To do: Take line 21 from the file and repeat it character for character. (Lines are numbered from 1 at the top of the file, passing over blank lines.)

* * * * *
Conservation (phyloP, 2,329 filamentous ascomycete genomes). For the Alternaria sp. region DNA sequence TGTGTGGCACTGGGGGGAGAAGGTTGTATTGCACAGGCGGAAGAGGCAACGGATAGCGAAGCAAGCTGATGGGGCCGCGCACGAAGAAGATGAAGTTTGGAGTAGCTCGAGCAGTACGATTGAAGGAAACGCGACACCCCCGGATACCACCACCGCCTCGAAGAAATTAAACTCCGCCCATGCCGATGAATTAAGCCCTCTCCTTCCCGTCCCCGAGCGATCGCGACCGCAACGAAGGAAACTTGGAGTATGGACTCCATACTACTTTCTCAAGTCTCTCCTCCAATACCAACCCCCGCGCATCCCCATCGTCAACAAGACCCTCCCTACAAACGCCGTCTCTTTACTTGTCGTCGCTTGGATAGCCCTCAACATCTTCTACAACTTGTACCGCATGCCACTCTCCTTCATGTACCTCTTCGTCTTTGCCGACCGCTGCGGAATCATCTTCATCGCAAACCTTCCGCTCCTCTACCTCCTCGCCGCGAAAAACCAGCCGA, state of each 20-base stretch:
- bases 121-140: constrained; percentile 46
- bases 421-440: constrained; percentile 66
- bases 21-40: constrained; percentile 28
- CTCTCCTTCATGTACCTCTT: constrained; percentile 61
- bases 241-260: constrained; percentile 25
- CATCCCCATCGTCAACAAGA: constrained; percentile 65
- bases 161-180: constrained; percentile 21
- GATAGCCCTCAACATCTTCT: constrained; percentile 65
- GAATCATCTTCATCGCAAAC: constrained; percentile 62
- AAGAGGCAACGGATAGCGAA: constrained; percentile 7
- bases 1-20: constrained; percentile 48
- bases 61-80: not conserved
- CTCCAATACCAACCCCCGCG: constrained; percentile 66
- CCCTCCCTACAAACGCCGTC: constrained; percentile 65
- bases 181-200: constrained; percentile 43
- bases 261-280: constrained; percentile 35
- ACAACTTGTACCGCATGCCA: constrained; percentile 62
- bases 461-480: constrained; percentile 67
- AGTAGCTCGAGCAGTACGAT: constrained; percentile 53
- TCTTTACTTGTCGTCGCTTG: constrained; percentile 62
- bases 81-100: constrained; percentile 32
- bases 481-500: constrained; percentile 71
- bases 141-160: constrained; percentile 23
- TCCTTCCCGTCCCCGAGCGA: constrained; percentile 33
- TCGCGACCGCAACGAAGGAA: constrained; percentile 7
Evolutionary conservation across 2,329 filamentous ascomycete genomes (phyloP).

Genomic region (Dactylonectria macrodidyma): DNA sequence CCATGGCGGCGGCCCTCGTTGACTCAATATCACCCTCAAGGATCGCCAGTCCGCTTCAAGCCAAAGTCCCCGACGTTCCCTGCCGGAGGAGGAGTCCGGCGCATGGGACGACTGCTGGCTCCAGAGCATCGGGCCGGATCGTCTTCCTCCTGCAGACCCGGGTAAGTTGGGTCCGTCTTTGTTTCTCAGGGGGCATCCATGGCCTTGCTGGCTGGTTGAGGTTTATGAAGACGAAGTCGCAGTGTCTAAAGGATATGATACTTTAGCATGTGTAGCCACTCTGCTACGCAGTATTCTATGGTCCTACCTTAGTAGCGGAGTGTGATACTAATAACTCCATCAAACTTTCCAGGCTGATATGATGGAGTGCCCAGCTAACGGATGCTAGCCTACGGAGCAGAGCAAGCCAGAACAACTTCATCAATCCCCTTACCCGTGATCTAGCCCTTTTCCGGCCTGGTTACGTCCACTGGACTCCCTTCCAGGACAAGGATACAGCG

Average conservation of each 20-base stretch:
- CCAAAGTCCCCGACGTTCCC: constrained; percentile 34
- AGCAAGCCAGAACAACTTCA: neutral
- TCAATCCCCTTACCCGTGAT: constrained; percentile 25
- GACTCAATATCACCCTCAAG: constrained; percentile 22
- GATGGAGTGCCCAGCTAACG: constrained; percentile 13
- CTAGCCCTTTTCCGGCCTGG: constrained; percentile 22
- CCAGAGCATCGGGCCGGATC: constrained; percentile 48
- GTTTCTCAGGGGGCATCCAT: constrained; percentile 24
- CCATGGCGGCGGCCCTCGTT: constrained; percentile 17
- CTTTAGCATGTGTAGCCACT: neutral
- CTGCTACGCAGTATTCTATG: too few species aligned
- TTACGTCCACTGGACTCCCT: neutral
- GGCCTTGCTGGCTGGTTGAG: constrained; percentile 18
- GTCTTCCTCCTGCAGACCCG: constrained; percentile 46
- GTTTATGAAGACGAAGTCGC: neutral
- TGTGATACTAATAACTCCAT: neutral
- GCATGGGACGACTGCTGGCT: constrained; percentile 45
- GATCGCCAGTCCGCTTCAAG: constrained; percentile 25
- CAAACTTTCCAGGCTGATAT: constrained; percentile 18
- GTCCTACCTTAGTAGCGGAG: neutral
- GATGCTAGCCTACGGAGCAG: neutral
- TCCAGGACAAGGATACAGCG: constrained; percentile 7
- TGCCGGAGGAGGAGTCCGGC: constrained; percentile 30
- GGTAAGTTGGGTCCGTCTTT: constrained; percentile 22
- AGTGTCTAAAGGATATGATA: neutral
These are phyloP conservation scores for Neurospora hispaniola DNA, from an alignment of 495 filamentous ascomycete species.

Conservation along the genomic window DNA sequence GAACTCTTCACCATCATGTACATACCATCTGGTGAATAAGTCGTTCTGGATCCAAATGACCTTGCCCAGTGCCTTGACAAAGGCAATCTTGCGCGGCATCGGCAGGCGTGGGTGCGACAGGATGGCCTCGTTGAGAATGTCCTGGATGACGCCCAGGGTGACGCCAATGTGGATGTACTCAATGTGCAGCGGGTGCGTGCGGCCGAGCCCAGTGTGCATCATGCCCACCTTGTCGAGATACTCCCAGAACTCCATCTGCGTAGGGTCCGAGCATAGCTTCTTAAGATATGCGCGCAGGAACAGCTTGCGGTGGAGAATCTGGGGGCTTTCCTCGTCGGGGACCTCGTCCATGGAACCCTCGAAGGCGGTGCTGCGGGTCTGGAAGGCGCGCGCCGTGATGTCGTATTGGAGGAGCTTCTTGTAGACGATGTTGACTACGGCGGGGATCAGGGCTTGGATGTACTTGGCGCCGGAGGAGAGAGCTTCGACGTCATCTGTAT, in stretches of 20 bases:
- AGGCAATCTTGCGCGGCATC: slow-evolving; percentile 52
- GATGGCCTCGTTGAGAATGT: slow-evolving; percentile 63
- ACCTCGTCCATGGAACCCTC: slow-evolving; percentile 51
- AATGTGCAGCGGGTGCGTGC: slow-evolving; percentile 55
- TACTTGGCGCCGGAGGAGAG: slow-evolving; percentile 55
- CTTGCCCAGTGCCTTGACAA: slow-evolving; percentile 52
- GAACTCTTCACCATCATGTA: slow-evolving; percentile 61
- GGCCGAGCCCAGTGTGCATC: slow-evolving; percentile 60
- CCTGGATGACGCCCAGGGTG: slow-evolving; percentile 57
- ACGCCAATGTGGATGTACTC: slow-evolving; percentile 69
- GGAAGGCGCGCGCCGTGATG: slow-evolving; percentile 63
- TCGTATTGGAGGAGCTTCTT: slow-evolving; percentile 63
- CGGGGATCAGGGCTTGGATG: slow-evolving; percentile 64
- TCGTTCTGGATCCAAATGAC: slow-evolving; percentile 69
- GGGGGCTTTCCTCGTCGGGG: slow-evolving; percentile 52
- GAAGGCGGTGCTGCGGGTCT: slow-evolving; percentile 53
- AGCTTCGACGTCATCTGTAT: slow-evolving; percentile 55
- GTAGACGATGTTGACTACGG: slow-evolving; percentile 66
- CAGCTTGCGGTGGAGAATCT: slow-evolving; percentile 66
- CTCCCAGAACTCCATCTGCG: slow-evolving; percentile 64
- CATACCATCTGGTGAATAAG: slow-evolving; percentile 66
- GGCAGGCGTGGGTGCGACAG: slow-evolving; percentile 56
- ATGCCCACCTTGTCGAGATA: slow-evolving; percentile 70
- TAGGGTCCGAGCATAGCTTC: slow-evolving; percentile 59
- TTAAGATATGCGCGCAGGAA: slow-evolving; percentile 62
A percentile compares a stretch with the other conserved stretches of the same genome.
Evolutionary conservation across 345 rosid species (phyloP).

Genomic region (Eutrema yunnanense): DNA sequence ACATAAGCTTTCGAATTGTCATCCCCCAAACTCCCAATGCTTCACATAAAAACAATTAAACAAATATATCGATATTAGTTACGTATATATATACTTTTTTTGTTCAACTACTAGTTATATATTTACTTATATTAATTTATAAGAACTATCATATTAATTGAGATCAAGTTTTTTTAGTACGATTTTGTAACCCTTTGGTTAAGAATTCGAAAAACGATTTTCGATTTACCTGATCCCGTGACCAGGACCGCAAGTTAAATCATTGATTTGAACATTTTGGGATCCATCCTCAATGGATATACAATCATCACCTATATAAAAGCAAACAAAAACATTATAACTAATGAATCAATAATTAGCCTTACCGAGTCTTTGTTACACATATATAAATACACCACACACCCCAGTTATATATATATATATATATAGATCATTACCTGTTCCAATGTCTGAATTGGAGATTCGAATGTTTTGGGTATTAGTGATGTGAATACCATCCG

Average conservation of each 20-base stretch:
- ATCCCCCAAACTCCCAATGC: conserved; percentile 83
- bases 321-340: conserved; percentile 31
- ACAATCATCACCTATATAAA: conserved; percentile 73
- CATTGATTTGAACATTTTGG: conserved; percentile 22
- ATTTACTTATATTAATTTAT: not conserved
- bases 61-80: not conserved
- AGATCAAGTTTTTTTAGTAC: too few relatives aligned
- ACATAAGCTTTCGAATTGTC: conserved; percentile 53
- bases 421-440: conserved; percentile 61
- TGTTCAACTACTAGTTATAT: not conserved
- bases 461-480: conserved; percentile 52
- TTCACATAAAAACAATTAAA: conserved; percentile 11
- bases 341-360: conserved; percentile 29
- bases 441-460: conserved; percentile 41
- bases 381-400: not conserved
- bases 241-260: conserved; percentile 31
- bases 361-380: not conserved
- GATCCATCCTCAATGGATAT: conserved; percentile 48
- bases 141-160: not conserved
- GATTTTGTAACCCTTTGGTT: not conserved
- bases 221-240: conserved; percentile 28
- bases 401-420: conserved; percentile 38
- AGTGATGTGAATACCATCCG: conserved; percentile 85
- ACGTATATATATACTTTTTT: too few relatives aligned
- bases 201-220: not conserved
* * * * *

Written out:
- TCTTTACTTGTCGTCGCTTG: constrained; percentile 62